Author Archives: yarnsista
It has been a long winter. Mother Nature sure did show her strength, endurance and beauty. But it is now Spring here on Cape Cod, and I’m loving every second of it. These photos were taken at Spohr’s Garden. Usually a zillion daffodils are in bloom by this time of year. Not so this year. No complaints here!
VR Handspun Alpaca yarn
Priced per ounce approx 3 oz
Kahuna 66 yards $21
Victory Ranch Handspun Alpaca
4 oz 82 yds $10/oz
I had the delightful task of test driving two skeins of Victory Ranch’s Handspun Alpaca(www.victoryranch.com) and giving an honest review. My experience with alpaca includes working with mill processed, commercial alpaca yarns as well as hand spinning alpaca fleece from Winslow Farm, an extraordinary animal sanctuary in Norton, MA. Victory Ranch’s skeins are akin to neither, so this was a new adventure.
The skeins arrived with photo hang tags letting me know that the chocolate color yarn is sheared from Bacchus–who looks quite adorable and very happy. The creamy white skein is sheared from the lovely Kahuna. So from the very beginning, knitting with this yarn is a very personal experience. It is not anonymous, mass produced, standard issue, same, same, same yarn.
What does it look like? Both skeins are soft, smooth, and resilient to touch. The natural colors are beautiful and rich. The diameter of the strand is varied; at first, this worried me. Would this create an uneven fabric or make it challenging for me to maintain a consistent gauge?
Stitches have clear definition albeit it nubby; the ribbing has elasticity and has character. This yarn comes from a real animal, whose picture I can hold in my hand and whose good energy and warmth I can feel. Yes, there was an occasional piece of plant debris that is easily picked out.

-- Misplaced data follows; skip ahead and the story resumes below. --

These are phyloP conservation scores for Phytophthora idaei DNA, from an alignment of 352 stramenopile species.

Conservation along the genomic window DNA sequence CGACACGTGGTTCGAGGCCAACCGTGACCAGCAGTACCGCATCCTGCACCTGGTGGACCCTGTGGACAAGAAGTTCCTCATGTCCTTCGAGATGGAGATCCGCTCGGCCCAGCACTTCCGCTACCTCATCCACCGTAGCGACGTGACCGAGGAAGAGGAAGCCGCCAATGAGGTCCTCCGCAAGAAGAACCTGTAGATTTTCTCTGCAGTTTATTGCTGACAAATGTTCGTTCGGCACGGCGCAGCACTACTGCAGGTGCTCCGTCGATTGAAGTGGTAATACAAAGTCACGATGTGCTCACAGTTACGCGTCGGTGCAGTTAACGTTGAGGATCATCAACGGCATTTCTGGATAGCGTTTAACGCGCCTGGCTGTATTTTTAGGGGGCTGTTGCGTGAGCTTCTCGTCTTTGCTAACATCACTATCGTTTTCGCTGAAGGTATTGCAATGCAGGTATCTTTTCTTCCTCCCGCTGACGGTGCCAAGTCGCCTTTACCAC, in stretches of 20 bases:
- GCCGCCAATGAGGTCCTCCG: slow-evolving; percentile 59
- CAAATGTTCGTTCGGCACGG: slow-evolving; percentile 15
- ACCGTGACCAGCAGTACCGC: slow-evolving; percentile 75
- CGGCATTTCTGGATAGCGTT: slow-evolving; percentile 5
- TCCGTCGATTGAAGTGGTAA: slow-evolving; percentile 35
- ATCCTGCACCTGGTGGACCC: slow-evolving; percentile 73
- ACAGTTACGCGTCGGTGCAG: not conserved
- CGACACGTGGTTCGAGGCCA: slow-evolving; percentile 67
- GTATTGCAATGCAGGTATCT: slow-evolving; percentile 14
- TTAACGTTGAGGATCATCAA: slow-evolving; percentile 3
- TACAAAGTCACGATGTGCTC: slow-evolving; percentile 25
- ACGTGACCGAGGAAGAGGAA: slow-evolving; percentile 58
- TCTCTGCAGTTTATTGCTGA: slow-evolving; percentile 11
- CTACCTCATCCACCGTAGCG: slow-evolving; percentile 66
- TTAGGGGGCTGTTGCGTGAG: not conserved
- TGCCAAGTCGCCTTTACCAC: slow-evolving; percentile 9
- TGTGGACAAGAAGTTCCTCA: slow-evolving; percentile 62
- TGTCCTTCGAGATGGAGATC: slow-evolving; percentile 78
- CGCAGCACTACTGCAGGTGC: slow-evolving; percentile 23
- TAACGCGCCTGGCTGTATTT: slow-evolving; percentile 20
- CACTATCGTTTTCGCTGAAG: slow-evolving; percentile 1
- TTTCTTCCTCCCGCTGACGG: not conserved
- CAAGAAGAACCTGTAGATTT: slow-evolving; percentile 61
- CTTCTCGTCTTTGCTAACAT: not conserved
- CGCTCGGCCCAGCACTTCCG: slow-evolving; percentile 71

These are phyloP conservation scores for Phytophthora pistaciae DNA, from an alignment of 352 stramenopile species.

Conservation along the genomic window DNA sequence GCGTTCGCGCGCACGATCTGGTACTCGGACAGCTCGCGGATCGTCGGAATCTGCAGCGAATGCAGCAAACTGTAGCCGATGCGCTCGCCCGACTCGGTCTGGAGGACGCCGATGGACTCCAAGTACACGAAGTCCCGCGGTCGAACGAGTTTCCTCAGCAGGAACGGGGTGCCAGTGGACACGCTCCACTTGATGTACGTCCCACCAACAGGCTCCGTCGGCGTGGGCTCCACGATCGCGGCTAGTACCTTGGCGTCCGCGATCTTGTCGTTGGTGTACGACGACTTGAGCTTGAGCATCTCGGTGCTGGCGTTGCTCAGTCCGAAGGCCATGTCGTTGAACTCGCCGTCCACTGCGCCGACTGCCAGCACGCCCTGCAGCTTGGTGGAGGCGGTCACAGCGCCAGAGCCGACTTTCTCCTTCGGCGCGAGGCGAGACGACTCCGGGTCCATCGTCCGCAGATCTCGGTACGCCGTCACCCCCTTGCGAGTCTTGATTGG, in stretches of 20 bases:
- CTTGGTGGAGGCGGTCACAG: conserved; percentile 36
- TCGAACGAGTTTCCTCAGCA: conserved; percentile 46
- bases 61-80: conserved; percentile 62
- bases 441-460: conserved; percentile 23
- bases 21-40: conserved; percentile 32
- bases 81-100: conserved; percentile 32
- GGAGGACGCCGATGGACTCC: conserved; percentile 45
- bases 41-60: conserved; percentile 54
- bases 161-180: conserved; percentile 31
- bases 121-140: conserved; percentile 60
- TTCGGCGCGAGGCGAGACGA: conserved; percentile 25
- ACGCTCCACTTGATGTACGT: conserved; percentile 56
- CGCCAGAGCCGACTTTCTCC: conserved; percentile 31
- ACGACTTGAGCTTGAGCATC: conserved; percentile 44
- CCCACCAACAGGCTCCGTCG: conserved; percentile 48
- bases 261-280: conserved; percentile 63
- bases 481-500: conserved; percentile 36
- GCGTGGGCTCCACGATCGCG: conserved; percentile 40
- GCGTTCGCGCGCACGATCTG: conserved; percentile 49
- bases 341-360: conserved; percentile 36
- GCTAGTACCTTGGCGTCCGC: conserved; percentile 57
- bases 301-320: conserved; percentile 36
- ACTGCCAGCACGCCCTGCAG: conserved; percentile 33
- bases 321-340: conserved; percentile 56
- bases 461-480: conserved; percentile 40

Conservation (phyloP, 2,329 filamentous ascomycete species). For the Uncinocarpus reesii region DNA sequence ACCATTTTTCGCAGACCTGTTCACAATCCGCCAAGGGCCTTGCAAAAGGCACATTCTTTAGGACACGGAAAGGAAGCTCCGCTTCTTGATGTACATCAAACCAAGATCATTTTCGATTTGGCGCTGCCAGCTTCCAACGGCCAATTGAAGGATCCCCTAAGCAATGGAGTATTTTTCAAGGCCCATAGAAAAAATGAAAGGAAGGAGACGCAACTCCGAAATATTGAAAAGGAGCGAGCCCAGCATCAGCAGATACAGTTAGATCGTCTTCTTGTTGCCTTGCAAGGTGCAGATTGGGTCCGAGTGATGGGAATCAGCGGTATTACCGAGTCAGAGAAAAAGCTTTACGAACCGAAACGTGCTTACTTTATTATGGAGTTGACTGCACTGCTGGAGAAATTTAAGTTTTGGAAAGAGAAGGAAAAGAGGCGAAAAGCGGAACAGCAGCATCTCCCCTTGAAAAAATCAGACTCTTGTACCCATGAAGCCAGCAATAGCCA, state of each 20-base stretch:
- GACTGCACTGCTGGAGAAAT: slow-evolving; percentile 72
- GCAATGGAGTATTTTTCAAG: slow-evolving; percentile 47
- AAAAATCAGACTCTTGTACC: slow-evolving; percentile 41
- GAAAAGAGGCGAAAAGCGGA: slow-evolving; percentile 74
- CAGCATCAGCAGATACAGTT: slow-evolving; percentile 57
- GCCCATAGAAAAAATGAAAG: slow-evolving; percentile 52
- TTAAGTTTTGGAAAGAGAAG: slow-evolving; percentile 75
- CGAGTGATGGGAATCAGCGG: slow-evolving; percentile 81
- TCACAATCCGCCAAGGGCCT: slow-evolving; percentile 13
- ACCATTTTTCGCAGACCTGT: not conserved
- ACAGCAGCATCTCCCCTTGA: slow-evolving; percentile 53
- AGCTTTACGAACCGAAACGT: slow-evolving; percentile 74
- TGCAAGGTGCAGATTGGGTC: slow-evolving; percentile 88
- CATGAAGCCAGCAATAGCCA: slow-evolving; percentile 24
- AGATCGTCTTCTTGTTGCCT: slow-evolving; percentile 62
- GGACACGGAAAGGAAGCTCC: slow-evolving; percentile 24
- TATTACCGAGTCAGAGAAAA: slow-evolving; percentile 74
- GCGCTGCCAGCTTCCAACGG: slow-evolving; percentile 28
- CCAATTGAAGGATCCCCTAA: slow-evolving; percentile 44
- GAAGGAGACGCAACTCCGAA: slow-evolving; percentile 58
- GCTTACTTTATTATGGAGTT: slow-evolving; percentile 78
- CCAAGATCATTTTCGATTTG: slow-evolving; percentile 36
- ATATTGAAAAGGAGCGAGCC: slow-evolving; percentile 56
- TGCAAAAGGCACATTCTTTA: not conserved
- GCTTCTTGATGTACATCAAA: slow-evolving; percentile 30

After three inches of ribbing for an extra warm brim, I switch to Bacchus’s skein and stockinette for the body of the hat. On size six needles, I consistently get gauge at five stitches per inch with this fiber. Stitch definition continues to be excellent. The hand of the fabric says “touch me!” and the yarn is strong as well as flexible and soft. Some stitches are a tad plumper than others, but my objective is never to have my knitting look like it is machine made. The fabric has a gentle drape. The two colors work so well side by side, like organic chocolate and vanilla ice cream. Yummy in all ways!
Blocking consists of a long(3 hour) soak in lukewarm water with no-rinse soap. The water does turn grey, and I repeat with a second and then a third soak until the water is clear. The fabric gets even softer, holds its form, and stitches become more balanced. It dries beautifully and holds its shape after lots of use.
I always like to compare my experience with what is promised on the ball band. Victory Ranch notes that alpaca yarn is hypo-allergenic; I had no allergic reaction at any point in playing with this yarn. That is a big plus as many of my friends and family are allergic to wool but want the warmth it has to offer. Yes, this hat is warm–the warmest in my multi-hat collection, and it breathes, so that I’m comfortable and don’t have a sweaty head. The label says it’s smooth as silk, and I completely agree, but what I like even more is that it has more “give” than silk and holds its shape.
In addition to the technical success of working with this alpaca, I appreciate that this is a one of a kind yarn created by animals I can picture in my head when I wear this hat. These animals are treated humanely and loved. I confess that I now follow the alpaca gang on Victory Ranch’s Facebook page. Best of all, there is more gorgeous yarn from Bacchus and Kahuna’s friends. I can’t wait to play with the chunky weight next. Think of the possibilities….